HTT Airlines, Flight JL401:
Boarding seat 4:
B part Director Hiroko Utsumi
Utsumi-san’s B-part has a very high number of events from the airplane leaving Japan until the conveyer belt sushi restaurant. We talked with her regarding how she directed this highly informative part.
The highlight was the scene in London’s Underground waiting for the train
– Please tell us your impressions of the original manga.
I thought Mio was very cute (though now I’m a Ritsu fan….). I was in the light music club when I was a high school student, so I felt I would be reliving those days, but it was something else entirely. (laughs)
– You participated in the series since the second season. Would you mind telling us your direction plans and way of thinking? Also, what did you talk to director Yamada about at that time?
The “life-sized girls” was a very important theme for her, so I focused on the detailed portions such as girlish motions, gestures, tenderness, etc. Whenever I would meet with her, like during our preparation meetings, we would talk on and on about constructing it from the girls’ point of view, the atmosphere of real high school girl life, how to display them in pictures, and so forth. I gratefully accepted the image she had in mind for that atmosphere as it resembled some movie.
– What were your thoughts when you heard it was being made into a movie?
I honestly never imagined the girls’ silver screen debut would ever happen….
– While working on the movie, what did you talk about with director Yamada?
Basically the usual atmosphere of K-On! She told me “even though it’s a movie, the girls aren’t going to change. They’re going to feel the same as they head to London, so enjoy the many events in the B-part!” So I enjoyed working on it along with the key animators and AD.
– What part were you chosen to direct?
The B-part. It’s a long chain of events starting from the scene where Yui and Nodoka have tea, encompassing the back and forth in the airplane, and finally the happening concert at the conveyer belt sushi restaurant.
– Were there any parts of your direction that you changed between the movie and TV series or any parts that you put in more effort into?
While it’s important to maintain the mood of the TV series, a movie has to have that special feeling. I made sure that the important portions of the movie (Azusa’s gift) would look impressive by making them longer than usual and adding more frames.
– When you were working as a director on the film, what steps did you take to be cautious for your work?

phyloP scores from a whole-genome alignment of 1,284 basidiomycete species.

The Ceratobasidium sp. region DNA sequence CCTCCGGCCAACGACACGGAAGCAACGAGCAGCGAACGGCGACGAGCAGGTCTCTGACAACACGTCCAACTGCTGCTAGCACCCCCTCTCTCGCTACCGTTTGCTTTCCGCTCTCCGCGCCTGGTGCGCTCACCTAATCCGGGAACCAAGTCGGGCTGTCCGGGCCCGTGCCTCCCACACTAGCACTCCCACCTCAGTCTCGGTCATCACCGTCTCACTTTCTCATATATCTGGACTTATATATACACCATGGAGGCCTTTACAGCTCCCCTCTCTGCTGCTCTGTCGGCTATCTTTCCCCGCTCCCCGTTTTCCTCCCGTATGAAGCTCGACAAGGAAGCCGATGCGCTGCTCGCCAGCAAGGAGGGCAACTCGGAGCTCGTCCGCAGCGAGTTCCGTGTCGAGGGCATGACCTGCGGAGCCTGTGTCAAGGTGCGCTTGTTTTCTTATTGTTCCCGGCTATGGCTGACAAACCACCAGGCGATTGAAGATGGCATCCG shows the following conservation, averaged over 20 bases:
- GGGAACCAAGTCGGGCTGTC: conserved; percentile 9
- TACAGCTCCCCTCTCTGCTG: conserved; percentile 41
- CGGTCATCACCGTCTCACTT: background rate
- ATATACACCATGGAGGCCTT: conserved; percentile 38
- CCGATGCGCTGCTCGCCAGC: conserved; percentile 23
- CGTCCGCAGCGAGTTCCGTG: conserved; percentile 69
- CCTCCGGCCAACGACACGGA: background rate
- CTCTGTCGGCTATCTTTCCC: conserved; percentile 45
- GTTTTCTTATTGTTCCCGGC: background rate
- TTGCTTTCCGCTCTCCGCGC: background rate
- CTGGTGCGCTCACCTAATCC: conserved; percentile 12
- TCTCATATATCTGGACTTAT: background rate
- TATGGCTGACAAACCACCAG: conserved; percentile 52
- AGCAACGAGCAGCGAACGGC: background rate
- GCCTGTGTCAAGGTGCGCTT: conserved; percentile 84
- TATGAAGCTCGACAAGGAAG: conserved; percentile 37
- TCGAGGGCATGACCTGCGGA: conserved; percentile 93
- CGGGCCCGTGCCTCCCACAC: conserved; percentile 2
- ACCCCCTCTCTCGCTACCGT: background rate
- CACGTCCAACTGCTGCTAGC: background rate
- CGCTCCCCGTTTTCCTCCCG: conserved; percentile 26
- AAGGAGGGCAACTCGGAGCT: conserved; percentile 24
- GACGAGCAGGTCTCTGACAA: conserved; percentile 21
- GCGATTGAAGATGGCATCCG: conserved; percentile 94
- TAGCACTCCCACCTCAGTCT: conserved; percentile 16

I did my best to scoop out the intentions, thoughts, and aims from the storyboards the director drew since she was a unit director herself. I moved to be in the same studio as her so that we could always chat back and forth and so that if I was lost over something, she would be right there.
– Please tell us about your favorite scenes or any scene that you were particular over in the part you worked on.
My favorite scene is with the staff at the conveyer belt sushi restaurant with Mugi getting upset that there wasn’t a keyboard and Ritsu kept trying her best to speak English ……but she was mostly speaking Japanese! For a scene that I was particular over, that would be one I gave my all so that it would be the most important in the part and one of the highlights, but one I couldn’t let slip away. That would be the scene where everyone is eating snacks while waiting for the train in London. That might seem like a nonchalant scene, but it’s the scene that most symbolizes the girls. I was very particular about the direction, of course the animation, shading, and focus so that everything matched.
– Would you tell us your favorite scenes that were not in the part you worked on?
I love the girls pretending to be Death Devil in the A-part. Mugi’s disheveled hair and Ritsu’s red light slippage was just too much! The concert in the C-part was too cool and I cried during Sawako’s flashback in the D-part…
– You’ve worked with director Yamada for the second season and the movie. In your opinion, what kind of director is director Yamada?
She’s just her own Yamada World!! I can’t really classify her; she’s really got her own peculiar sense and expressions no one else can do. She’s able to scoop out things that I’m always awful at doing. (laughs)
– Please tell us your impressions of the K-On! series that you worked on.
This was the work I did the storyboards and directing as a set for the first time, so I have a lot of attachment to this series. Personally, I think I struggled greatly at it. (laughs) This has been a valuable work for me learning a lot of girlish characteristics such as ambiance, cuteness, sweetness from the director and at the same time I feel I’ve grown a lot too. And then after being around them so long, there’s this huge amount of love for the girls! Everyone’s so cute! If I can sum it up, it’s love!
– Please give a comment for the fans.
It was thanks to the reactions from everyone that these three years were possible. Of course I’d like to say production was easy, but honestly, it was tough to properly make something with instruments. You can’t use ordinary techniques for performance scenes. They were tough, but thanks to knowing everyone would be watching, we persevered. Knowing so many people watched something we created makes us all very happy. It’s the source of our power! It really makes me happy knowing that everyone who watched the series had that same love for the girls sprout up that we did. Truly, thank you all very very much!!
Hiroko Utsumi Director and animator at Animation Do. Notable works include directing Free! and episode director of Chuunibyou Demo Koi ga Shitai! and K-On!!